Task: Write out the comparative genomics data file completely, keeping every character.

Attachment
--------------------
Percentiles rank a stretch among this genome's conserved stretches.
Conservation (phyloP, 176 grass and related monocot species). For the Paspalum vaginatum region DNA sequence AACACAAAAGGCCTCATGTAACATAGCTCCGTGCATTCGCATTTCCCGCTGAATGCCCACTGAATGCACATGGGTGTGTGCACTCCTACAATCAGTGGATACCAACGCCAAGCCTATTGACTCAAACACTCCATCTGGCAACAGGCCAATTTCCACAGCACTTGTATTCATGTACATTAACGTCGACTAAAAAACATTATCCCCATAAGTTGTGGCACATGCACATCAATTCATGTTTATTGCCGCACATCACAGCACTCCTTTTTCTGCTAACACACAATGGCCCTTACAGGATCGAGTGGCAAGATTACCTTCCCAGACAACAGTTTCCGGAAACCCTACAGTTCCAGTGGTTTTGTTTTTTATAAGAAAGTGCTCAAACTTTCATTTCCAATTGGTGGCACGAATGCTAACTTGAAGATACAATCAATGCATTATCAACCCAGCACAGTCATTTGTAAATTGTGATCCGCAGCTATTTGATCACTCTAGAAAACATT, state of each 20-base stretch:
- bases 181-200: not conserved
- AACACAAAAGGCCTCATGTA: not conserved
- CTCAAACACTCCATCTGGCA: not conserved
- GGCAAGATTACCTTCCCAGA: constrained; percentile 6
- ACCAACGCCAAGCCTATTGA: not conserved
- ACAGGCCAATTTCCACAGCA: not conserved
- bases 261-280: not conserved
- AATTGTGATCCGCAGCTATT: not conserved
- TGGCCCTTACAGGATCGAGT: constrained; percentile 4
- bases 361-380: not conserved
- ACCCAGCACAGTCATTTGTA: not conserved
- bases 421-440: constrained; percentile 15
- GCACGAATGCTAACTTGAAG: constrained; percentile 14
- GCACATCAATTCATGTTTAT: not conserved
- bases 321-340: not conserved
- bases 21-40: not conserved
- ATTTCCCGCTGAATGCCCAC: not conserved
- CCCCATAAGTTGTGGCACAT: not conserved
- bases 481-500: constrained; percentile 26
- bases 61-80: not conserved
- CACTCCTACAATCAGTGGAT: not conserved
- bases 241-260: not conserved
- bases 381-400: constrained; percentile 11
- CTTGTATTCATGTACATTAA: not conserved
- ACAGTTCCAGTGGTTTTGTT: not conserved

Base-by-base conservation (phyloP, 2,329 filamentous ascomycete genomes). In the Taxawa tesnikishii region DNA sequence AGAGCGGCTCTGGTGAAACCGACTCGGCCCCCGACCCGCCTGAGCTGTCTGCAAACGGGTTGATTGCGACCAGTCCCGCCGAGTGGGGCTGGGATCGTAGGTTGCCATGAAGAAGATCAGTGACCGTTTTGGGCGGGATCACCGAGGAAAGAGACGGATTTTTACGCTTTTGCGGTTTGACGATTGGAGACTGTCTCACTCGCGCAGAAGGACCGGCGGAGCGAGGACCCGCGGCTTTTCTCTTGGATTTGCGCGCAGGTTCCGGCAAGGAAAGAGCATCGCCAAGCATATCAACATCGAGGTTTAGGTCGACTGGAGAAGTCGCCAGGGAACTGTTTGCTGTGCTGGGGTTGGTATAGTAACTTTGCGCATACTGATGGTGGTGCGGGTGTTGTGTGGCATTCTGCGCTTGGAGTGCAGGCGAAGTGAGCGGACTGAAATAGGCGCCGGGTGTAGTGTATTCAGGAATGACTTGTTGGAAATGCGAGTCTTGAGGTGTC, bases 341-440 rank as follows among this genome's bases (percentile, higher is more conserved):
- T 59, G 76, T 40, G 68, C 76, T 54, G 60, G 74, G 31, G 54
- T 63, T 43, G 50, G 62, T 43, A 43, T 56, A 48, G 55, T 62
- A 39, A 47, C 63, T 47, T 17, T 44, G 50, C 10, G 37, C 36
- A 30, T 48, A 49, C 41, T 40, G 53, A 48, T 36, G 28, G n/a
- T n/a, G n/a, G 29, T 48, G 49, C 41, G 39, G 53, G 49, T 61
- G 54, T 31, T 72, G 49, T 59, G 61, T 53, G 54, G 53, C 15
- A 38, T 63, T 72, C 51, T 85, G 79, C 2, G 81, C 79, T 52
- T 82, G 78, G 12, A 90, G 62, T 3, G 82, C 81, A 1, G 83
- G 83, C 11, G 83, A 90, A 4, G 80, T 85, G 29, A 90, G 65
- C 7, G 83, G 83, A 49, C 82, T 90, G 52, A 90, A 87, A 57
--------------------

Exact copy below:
Percentiles rank a stretch among this genome's conserved stretches.
Conservation (phyloP, 176 grass and related monocot species). For the Paspalum vaginatum region DNA sequence AACACAAAAGGCCTCATGTAACATAGCTCCGTGCATTCGCATTTCCCGCTGAATGCCCACTGAATGCACATGGGTGTGTGCACTCCTACAATCAGTGGATACCAACGCCAAGCCTATTGACTCAAACACTCCATCTGGCAACAGGCCAATTTCCACAGCACTTGTATTCATGTACATTAACGTCGACTAAAAAACATTATCCCCATAAGTTGTGGCACATGCACATCAATTCATGTTTATTGCCGCACATCACAGCACTCCTTTTTCTGCTAACACACAATGGCCCTTACAGGATCGAGTGGCAAGATTACCTTCCCAGACAACAGTTTCCGGAAACCCTACAGTTCCAGTGGTTTTGTTTTTTATAAGAAAGTGCTCAAACTTTCATTTCCAATTGGTGGCACGAATGCTAACTTGAAGATACAATCAATGCATTATCAACCCAGCACAGTCATTTGTAAATTGTGATCCGCAGCTATTTGATCACTCTAGAAAACATT, state of each 20-base stretch:
- bases 181-200: not conserved
- AACACAAAAGGCCTCATGTA: not conserved
- CTCAAACACTCCATCTGGCA: not conserved
- GGCAAGATTACCTTCCCAGA: constrained; percentile 6
- ACCAACGCCAAGCCTATTGA: not conserved
- ACAGGCCAATTTCCACAGCA: not conserved
- bases 261-280: not conserved
- AATTGTGATCCGCAGCTATT: not conserved
- TGGCCCTTACAGGATCGAGT: constrained; percentile 4
- bases 361-380: not conserved
- ACCCAGCACAGTCATTTGTA: not conserved
- bases 421-440: constrained; percentile 15
- GCACGAATGCTAACTTGAAG: constrained; percentile 14
- GCACATCAATTCATGTTTAT: not conserved
- bases 321-340: not conserved
- bases 21-40: not conserved
- ATTTCCCGCTGAATGCCCAC: not conserved
- CCCCATAAGTTGTGGCACAT: not conserved
- bases 481-500: constrained; percentile 26
- bases 61-80: not conserved
- CACTCCTACAATCAGTGGAT: not conserved
- bases 241-260: not conserved
- bases 381-400: constrained; percentile 11
- CTTGTATTCATGTACATTAA: not conserved
- ACAGTTCCAGTGGTTTTGTT: not conserved

Base-by-base conservation (phyloP, 2,329 filamentous ascomycete genomes). In the Taxawa tesnikishii region DNA sequence AGAGCGGCTCTGGTGAAACCGACTCGGCCCCCGACCCGCCTGAGCTGTCTGCAAACGGGTTGATTGCGACCAGTCCCGCCGAGTGGGGCTGGGATCGTAGGTTGCCATGAAGAAGATCAGTGACCGTTTTGGGCGGGATCACCGAGGAAAGAGACGGATTTTTACGCTTTTGCGGTTTGACGATTGGAGACTGTCTCACTCGCGCAGAAGGACCGGCGGAGCGAGGACCCGCGGCTTTTCTCTTGGATTTGCGCGCAGGTTCCGGCAAGGAAAGAGCATCGCCAAGCATATCAACATCGAGGTTTAGGTCGACTGGAGAAGTCGCCAGGGAACTGTTTGCTGTGCTGGGGTTGGTATAGTAACTTTGCGCATACTGATGGTGGTGCGGGTGTTGTGTGGCATTCTGCGCTTGGAGTGCAGGCGAAGTGAGCGGACTGAAATAGGCGCCGGGTGTAGTGTATTCAGGAATGACTTGTTGGAAATGCGAGTCTTGAGGTGTC, bases 341-440 rank as follows among this genome's bases (percentile, higher is more conserved):
- T 59, G 76, T 40, G 68, C 76, T 54, G 60, G 74, G 31, G 54
- T 63, T 43, G 50, G 62, T 43, A 43, T 56, A 48, G 55, T 62
- A 39, A 47, C 63, T 47, T 17, T 44, G 50, C 10, G 37, C 36
- A 30, T 48, A 49, C 41, T 40, G 53, A 48, T 36, G 28, G n/a
- T n/a, G n/a, G 29, T 48, G 49, C 41, G 39, G 53, G 49, T 61
- G 54, T 31, T 72, G 49, T 59, G 61, T 53, G 54, G 53, C 15
- A 38, T 63, T 72, C 51, T 85, G 79, C 2, G 81, C 79, T 52
- T 82, G 78, G 12, A 90, G 62, T 3, G 82, C 81, A 1, G 83
- G 83, C 11, G 83, A 90, A 4, G 80, T 85, G 29, A 90, G 65
- C 7, G 83, G 83, A 49, C 82, T 90, G 52, A 90, A 87, A 57